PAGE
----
A monthly look at some of the hits and misses in the packaging world from the viewpoint of Joe Public, Canadian Packaging magazine’s revolving columnists.
June 24, 2016
by Elena Langlois
With winter dragging its tail just a little too long for everyone’s patience this year, I recently treated myself to a week-long escape to Cuba, where traditional product packaging is often quite different to what the Western consumer mind normally expects to encounter. Coming across the mustard and ketchup bottles on the tables of the resort’s snack bar provided a timely reminder of the multi-nuanced nature of international consumer packaging. Produced by Lider Aliment, S.A. of Badajos, Spain, the 270-gram plastic squeeze-bottles of Manjares brand of mostaza (mustard) and ketchup (the seemingly universally-accepted name for the stuff ), are fairly familiar in overall packaging shape, with contoured indents facilitating good grippability of the elongated containers, thoughtfully topped off with large white flip-cap closures for dispensing. Upon closer scrutiny though, there are differences of note. Curiously enough, the serving suggestion on the ketchup bottle recommends to serve up the contents as dip in a large bowl with a sprig of basil as garnish. Not something you would see at many kitchens across Canada, at least in my experience. The mustard, it must be mentioned, gets the more traditional graphic treatment of squiggled ribbons served atop hotdogs in white buns, surrounded by fries. Being so used to seeing bilingual packaging on routine daily basis also makes one appreciate the graphic possibilities offered by unilingual packaging, such as the use of a large typeface, more open spacing for product photography, and plenty of room to feature dietary information up front—in this case calories, fat, saturated fat, sugar and salt per 12-gram serving—along with prominent gluten-free and lactose-free declarations.
Getting back into the full swing of things at work and at home post-vacation is challenging, so finding dinner solutions that are both easy and interesting is always a bonus. In this light, big cheers to the Toronto-based Quality Natural Foods Canada Inc. for importing the MTR Ready to Eat prepared foods brand all the way from Bangalore, India. Packaged in delightfully designed boxes featuring the vibrant brand colors of saffron red and turmeric yellow, the brand makes effective use of large-sized product photography to showcase the contents inside each recipe—be it Palak Paneer, Chana Masala or Lemon Rice—and three badges proclaiming the product being made from 100-percent natural ingredients, requiring no preparation, and a three-chili heat rating for easier meal selection right at the grocery aisle. A snap to make by simply tearing open the enclosed 300-gram plastic pouch and pouring the contents into a bowl for microwave cooking—or conversely just boiling the unopened pouch for five minutes and serving it directly onto the dinner plates—these little beauties are a far cry from the bland and tasteless boil-in-bag fare of yesteryear, offering a sumptuous taste sensation in every box.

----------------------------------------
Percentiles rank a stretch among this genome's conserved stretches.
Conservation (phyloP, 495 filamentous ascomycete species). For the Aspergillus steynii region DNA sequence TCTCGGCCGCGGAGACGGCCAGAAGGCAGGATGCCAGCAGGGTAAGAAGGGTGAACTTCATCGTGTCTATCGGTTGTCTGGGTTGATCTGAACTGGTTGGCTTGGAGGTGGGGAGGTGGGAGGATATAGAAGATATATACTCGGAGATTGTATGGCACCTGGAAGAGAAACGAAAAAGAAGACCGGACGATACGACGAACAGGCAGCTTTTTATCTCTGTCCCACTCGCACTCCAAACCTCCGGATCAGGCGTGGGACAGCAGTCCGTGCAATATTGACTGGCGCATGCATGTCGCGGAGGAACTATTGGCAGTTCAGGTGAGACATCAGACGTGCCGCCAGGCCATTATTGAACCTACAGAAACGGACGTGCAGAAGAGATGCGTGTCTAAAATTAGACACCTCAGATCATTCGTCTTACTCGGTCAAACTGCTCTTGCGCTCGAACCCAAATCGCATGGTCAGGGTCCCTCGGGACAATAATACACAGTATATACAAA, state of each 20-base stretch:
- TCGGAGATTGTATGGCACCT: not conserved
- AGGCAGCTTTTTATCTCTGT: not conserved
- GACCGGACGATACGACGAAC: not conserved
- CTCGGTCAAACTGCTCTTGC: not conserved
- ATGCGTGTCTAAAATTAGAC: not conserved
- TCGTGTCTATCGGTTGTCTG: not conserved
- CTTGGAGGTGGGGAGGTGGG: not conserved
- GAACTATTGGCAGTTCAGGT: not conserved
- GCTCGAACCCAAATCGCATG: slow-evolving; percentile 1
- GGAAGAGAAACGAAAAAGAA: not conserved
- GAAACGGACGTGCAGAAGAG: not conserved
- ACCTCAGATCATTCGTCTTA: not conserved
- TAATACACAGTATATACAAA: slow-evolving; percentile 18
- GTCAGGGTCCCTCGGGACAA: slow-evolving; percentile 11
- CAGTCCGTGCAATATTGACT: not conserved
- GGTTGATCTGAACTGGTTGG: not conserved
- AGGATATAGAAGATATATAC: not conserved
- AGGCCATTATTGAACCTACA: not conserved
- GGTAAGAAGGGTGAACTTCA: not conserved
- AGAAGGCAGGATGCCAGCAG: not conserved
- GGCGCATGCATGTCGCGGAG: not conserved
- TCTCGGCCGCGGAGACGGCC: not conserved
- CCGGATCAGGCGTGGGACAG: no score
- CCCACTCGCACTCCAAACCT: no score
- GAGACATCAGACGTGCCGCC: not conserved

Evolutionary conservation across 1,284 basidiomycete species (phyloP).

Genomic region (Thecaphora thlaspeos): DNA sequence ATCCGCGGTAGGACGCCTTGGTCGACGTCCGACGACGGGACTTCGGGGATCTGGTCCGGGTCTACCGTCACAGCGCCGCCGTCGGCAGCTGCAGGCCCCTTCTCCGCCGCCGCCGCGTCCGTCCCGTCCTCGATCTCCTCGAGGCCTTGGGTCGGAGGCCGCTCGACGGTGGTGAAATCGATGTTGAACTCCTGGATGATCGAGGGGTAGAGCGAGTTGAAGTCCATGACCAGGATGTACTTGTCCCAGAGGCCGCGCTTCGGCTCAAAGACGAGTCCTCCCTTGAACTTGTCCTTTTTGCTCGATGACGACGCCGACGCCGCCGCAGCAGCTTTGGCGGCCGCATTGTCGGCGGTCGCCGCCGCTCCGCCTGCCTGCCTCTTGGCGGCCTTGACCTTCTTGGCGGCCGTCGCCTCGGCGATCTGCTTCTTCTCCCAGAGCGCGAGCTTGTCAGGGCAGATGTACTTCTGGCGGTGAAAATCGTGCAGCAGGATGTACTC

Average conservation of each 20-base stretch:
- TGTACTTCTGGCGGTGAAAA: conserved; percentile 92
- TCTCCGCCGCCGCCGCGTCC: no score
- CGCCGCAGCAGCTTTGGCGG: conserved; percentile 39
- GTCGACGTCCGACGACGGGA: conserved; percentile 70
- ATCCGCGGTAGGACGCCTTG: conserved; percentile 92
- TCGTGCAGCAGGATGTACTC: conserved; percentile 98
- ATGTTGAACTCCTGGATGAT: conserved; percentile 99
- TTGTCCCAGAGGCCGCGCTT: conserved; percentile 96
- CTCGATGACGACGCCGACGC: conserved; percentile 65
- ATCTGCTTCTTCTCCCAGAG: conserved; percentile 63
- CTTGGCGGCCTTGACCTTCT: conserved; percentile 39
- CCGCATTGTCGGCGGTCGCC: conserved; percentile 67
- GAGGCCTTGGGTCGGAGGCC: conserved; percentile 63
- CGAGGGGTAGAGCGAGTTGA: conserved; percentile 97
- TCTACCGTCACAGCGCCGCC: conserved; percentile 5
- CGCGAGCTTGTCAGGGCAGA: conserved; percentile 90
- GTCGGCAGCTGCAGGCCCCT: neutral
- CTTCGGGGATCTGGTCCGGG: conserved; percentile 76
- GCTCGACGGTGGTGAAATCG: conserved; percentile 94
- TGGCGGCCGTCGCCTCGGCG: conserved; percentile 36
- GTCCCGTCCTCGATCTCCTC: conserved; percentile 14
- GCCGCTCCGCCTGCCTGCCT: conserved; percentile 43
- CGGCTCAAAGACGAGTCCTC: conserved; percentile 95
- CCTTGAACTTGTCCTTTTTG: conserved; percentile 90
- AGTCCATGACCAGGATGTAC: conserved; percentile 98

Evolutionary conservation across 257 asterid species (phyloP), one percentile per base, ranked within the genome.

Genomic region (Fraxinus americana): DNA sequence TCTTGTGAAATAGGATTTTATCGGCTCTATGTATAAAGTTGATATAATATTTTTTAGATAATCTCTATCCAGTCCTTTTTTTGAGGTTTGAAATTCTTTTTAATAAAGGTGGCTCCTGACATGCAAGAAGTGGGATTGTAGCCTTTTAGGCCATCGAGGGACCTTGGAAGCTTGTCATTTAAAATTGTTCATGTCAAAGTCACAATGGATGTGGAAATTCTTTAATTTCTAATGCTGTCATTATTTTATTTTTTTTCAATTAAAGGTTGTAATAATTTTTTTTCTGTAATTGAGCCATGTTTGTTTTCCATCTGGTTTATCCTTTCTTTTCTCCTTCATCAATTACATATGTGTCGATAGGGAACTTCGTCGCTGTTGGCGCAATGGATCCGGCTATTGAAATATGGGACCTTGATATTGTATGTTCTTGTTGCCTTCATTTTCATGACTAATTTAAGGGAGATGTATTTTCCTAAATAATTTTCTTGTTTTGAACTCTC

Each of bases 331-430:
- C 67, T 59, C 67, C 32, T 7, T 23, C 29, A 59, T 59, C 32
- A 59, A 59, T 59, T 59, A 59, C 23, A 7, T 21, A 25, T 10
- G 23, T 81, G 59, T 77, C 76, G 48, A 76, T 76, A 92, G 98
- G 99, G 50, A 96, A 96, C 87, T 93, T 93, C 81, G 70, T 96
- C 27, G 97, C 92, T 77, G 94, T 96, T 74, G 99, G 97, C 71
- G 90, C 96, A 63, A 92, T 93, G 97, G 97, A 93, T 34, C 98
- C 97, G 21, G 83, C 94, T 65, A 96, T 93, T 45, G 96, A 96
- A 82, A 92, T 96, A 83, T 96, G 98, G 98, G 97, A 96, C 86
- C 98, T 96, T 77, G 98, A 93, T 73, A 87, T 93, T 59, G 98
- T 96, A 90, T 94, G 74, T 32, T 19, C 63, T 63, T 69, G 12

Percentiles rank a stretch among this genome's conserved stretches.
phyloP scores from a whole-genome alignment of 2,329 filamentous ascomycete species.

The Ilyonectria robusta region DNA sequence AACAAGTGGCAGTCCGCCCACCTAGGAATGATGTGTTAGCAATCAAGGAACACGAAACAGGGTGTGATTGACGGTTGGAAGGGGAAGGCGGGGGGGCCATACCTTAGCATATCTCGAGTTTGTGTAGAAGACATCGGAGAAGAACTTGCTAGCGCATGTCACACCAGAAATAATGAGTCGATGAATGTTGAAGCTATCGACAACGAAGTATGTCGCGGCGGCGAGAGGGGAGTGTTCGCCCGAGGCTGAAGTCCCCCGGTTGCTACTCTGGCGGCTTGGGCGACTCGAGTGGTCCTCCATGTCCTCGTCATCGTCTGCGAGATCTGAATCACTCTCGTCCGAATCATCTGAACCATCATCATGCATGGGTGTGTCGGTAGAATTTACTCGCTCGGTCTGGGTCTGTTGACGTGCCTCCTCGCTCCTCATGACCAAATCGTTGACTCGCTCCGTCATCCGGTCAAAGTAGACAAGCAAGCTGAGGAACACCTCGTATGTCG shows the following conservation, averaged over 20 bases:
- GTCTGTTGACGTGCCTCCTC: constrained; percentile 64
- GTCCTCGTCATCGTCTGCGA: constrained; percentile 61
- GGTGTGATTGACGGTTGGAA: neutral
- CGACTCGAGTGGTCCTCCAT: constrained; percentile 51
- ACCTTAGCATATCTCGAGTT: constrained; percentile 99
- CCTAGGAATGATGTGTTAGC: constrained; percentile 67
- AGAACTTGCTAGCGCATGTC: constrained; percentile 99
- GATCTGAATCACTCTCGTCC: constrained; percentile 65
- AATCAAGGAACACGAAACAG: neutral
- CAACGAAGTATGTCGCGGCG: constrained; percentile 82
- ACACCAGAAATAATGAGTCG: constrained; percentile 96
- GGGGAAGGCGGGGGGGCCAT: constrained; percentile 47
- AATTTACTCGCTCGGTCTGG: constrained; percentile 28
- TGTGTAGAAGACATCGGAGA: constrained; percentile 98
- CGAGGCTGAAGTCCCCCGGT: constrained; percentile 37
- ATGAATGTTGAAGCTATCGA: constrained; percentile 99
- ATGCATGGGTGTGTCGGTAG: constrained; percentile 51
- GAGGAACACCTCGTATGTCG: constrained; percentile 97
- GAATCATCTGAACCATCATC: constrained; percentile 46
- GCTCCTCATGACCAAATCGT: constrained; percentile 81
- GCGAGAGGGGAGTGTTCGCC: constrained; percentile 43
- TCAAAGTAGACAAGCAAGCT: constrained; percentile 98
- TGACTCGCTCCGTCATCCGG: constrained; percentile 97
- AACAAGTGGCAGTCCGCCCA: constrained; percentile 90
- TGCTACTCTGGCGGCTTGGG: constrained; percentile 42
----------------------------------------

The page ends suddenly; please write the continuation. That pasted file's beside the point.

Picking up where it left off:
With summer heat finally upon us, staying hydrated is key to enjoying the season safely—preferably with tasty, portable and user-friendly on-the-go beverages such as the Cool Taste Calamansi fruit-juice drink imported by Fitrite Incorporated from Quezon City in The Philippines. The recyclable 500-ml mylar pouch with pleated top and bottom features a handy drinking spout at the top with a removable cap, with its bright green-and-yellow design and red sashes of color providing an enticing visual reference for the fresh tartness of the calamansi (Philippine lemons) used to make a satisfying, thirst-questing beverage that contains 10-percent real fruit juice. While this packaging format is not very fridge-friendly—having a hard time standing up unsupported on its own on the shelf—the beauty of this reclosableble package lies in the fact that it gets smaller in your purse or bag after each sip—unlike a plastic water bottle or other rigid containers—to make more room for your other stuff.
With laundry being one of those dirty domestic jobs that has to be done sooner or later, the fairly recent explosion of laundry detergent pods and capsules in the marketplace has been by and large a very welcome development for millions of apartment-dwellers spared the burden of dragging big boxes of powder or heavy jugs of liquid detergent around on their trips to the apartment buildings’ common laundry rooms. Unfortunately, these bright-colored, water-soluble pods have reportedly become a real health hazard for children mistaking them for candies, with some very tragic consequences. Part of the problem may be the fact that these capsules are predominantly retailed in easy-to-open plastic stand-up pouches whose standard PTC (press-to-close) closures do not offer as much deterrence or access prevention as their brand-owners manufacturers might have thought they did. In this light, the new Club-sized Sunlight 4 in 1 PowerCore Pacs from Sun Product Canada Corporation—retailing at Big Box outlets like Costco—offer a welcome peace of mind to go along with high-impact packaging savoir-faire. With the plastic container’s faux brushed-steel shrinksleeve exterior resembling the protein-powder megapacks so popular among dedicated weightlifters and bodybuilders—the muscular-looking container is outfitted with a solid reclosable screw-top lid for enhanced product safety, with the Nike-like swoosh of the graphic of the pod inside the rounded square container projecting a confident, action-filled brand image that really means business.
Elena Langlois is a social media consultant and advertising sales professional living in Toronto.